The chart below shows the combined average of institutional and individual investor valuation confidence subtracted from future returns confidence. When the reading is positive, the confidence the market will be higher one year from now is more elevated than the confidence in the market’s valuation. The opposite is the case when the reading is in negative territory.
The key takeaway is that investors think simultaneously, the market is over-valued but likely to keep climbing.
Such is the same phenomenon famously described by former Fed Chair Alan Greenspan in a December 1996 speech on “Irrational Exuberance.”
The explanation for this lies in the behavioral finance sin of “anchoring.”
As we wrote previously in “The Money Game,” there are nine psychological “traps,” investors fall into that ultimately derail their “good intentions.” “Anchoring” is where investors remain focused on what happened previously and do not adapt to a changing market.
As noted in the chart above, outcomes have often not been good.
As noted in the chart above, it isn’t just “retail” investors getting overly exuberant about the market, but “institutional investors” are jumping in the pool with them. As I noted last week, portfolio managers are not only entirely long but have leveraged up portfolios to over 100% exposure to equities.
While investment managers are “all in,” Wall Street strategists are rushing to ramp up price targets on stocks to lure more retail investors into the market. The “Fear Of Missing Out” is a powerful force few retail investors can resist.
As noted by SentimenTrader:
“Analysts on Wall Street have been busy upgrading the price targets on their stocks, too. Strategists tend to work from the top down; analysts from the bottom up. From both directions, Wall Street is extremely optimistic.”
Might want to take a mental note of where peaks in the strategist’s price target upgrades align with the market.
The point here is simplistic.
While the market is entering into a seasonally strong time of year, the market is already very overbought based on past historical statistics. Such provides a risk level that would not exist had the markets not already had a decisive run from the October lows.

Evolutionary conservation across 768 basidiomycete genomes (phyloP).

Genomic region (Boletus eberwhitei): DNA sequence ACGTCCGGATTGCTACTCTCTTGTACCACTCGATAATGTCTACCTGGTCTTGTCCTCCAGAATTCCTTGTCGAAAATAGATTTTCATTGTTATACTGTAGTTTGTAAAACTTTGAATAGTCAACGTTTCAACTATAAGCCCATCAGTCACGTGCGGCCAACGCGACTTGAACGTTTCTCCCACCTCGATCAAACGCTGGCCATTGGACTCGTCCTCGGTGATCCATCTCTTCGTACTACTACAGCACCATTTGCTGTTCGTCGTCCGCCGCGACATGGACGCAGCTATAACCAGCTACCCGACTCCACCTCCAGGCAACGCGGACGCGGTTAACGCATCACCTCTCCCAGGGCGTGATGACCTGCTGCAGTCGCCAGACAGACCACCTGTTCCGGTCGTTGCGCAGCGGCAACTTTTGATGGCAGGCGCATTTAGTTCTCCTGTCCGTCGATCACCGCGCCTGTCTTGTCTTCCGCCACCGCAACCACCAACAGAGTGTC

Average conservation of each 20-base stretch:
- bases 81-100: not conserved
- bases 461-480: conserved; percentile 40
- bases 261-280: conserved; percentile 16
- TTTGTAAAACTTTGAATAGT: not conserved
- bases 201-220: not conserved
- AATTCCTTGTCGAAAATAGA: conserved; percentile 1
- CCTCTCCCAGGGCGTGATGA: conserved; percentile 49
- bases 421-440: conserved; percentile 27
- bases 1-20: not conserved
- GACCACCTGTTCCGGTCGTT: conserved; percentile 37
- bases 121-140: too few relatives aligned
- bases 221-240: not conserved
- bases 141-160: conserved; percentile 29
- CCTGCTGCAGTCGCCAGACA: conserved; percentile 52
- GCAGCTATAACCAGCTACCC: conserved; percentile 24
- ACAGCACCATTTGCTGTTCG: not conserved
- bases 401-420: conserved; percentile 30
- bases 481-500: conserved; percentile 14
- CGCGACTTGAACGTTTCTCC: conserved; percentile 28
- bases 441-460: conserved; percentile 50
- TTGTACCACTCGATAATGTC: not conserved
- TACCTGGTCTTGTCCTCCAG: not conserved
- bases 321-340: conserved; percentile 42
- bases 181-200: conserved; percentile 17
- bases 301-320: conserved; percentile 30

Does this mean you should “sell everything” and move to cash? Absolutely not.
As I stated at the outset, we have increased our portfolio allocations to equities and decreased our hedges to participate in the market. However, we are not turning a “blind eye” to the “risk” either.
Currently, there are a vast number of investors that are falling prey to the Dunning-Kruger effect. Such was a point Doug Kass made on Thursday:
“The Dunning-Kruger effect is a cognitive bias in which people with low ability at a task overestimate their ability. It is related to the cognitive bias of illusory superiority and comes from people’s inability to recognize their lack of ability. The Dunning-Kruger effect observes that people who are the most ignorant about something will be the least aware of their own ignorance; they have the highest sense of false confidence.”
As noted, investors are overly confident.
What we do know is that “momentum” is a “tailwind” for investors currently. The hope for a “vaccine” allowing the economy to return to normal with another stimulus package is reason to be optimistic.
The actual outcomes will fall far short of overly optimistic projections, and the disappointment will lead to the eventual correction. But we will discuss that later.
For now, we will continue to trade momentum until our money-flow indicators turn negative again.
Besides, we have been “really good” this year, so we are hope “Santa Claus” doesn’t bring us a lump of coal.
If you need help or have questions, we are always glad to help. Just email me.
See You Next Week
By Lance Roberts, CIO